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Turnpike Authority, including the presence of the "to sue and be sued" language in its enabling statute, the Court in McCabe v. New Jersey Turnpike Authority, 35 N.J. 26, 170 A.2d 810 (1961), found that "[w]hile none of these factors when considered alone points to a rejection of immunity, when taken together they compel the conclusion that the Legislature intended to create an independent body which would be responsible for negligently inflicted wrongs." Id. at 34, 170 A.2d 810. In this case, we must decide whether the presence of the "to sue and be sued" language in the enabling statute of NJEFA evidences a legislative intent to waive the immunity doctrine of nullum tempus. When analyzing the enabling statute of an entity, "it may be said to be a fundamental rule of construction that what is not clearly granted by the state is withheld and that statutes permitting suits against the state, being in derogation of sovereignty, must be strictly construed." Strobel Steel Constr. Co. v. State Highway Comm'n, 120 N.J.L. 298, 302, 198 A. 774 (E. & A.1938). Although the Legislature granted NJEFA the power to sue and be sued, it made no reference to a waiver of nullum tempus. Similarly, when the Legislature amended the Port Authority statute to make the Authority amenable to suit, it did not specifically waive nullum tempus. See N.J.S.A. 32:1-157. Finding "no merit to defendants' contention that because the Legislature abrogated this particular attribute of sovereignty * * * the status of the Port Authority as a state agency was thereby withdrawn in all other respects," the court in Port Authority v. Bosco, 193 N.J. Super. 696, 700, 475 A.2d 676 (App.Div.1984), held that nullum tempus still applied to the Port Authority. Here, taking into consideration all of the relevant factors, we find that nullum tempus does apply to NJEFA as a State agency.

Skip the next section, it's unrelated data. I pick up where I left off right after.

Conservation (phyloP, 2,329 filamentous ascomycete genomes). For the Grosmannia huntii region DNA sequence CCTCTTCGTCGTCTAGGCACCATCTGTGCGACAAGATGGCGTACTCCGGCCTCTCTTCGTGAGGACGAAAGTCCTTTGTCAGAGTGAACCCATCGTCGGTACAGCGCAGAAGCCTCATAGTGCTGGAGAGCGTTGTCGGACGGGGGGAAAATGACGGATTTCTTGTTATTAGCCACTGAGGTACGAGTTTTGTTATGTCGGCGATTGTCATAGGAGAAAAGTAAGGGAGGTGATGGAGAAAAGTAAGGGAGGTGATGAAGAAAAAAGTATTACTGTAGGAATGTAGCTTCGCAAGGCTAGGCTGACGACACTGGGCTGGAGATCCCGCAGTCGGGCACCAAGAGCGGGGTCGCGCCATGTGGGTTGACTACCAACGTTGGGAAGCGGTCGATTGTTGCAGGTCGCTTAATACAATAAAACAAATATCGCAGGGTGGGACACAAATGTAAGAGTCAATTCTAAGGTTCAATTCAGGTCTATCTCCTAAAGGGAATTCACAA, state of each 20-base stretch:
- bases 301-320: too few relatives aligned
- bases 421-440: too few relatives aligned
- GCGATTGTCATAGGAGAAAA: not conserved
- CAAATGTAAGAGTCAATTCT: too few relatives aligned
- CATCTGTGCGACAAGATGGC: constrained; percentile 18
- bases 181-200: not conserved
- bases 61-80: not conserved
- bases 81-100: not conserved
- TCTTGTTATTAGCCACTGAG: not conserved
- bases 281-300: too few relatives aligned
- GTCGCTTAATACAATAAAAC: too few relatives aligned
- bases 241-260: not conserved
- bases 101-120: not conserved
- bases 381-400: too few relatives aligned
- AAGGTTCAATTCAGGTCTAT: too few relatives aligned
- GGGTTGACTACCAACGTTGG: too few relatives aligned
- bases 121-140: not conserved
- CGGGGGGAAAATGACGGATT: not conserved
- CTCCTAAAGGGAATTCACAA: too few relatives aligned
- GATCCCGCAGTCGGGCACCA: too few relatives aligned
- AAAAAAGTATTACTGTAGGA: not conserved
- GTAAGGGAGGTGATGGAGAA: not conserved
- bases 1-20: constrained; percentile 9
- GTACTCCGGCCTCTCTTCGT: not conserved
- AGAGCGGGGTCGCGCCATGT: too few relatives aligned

In addition, we see no reason why JCSC should not be considered a State agency for this purpose. We recognize that a State university is not considered the State for all purposes. In Fuchilla v. Layman, 109 N.J. 319, 537 A.2d 652, cert. denied, 488 U.S. 826, 109 S. Ct. 75, 102 L. Ed. 2d 51 (1988), we